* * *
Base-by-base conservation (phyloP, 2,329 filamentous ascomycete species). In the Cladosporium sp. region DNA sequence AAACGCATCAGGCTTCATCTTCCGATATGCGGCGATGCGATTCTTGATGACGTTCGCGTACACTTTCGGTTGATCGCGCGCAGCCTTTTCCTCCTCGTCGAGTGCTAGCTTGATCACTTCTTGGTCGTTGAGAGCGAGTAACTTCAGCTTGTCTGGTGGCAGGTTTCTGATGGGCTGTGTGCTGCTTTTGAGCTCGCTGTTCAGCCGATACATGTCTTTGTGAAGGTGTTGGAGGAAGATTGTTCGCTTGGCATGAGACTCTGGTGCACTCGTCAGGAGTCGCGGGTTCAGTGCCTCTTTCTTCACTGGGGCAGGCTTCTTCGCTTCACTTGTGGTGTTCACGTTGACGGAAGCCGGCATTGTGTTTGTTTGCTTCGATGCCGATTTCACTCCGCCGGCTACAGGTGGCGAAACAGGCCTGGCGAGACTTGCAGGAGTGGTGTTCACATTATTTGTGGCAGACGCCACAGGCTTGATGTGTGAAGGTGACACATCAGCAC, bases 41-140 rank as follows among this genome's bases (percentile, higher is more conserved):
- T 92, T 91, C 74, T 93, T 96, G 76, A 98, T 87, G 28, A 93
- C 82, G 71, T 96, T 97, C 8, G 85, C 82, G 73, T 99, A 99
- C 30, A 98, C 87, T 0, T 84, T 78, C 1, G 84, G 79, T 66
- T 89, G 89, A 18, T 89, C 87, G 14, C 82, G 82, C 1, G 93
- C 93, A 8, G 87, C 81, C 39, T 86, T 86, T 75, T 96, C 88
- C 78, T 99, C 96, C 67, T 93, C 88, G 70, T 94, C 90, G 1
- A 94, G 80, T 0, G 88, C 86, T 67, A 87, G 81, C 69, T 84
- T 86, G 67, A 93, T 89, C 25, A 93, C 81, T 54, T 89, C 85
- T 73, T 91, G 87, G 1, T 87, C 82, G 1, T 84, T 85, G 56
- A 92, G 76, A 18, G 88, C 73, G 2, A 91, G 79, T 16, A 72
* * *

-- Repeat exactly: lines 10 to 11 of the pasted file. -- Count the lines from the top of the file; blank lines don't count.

- T 73, T 91, G 87, G 1, T 87, C 82, G 1, T 84, T 85, G 56
- A 92, G 76, A 18, G 88, C 73, G 2, A 91, G 79, T 16, A 72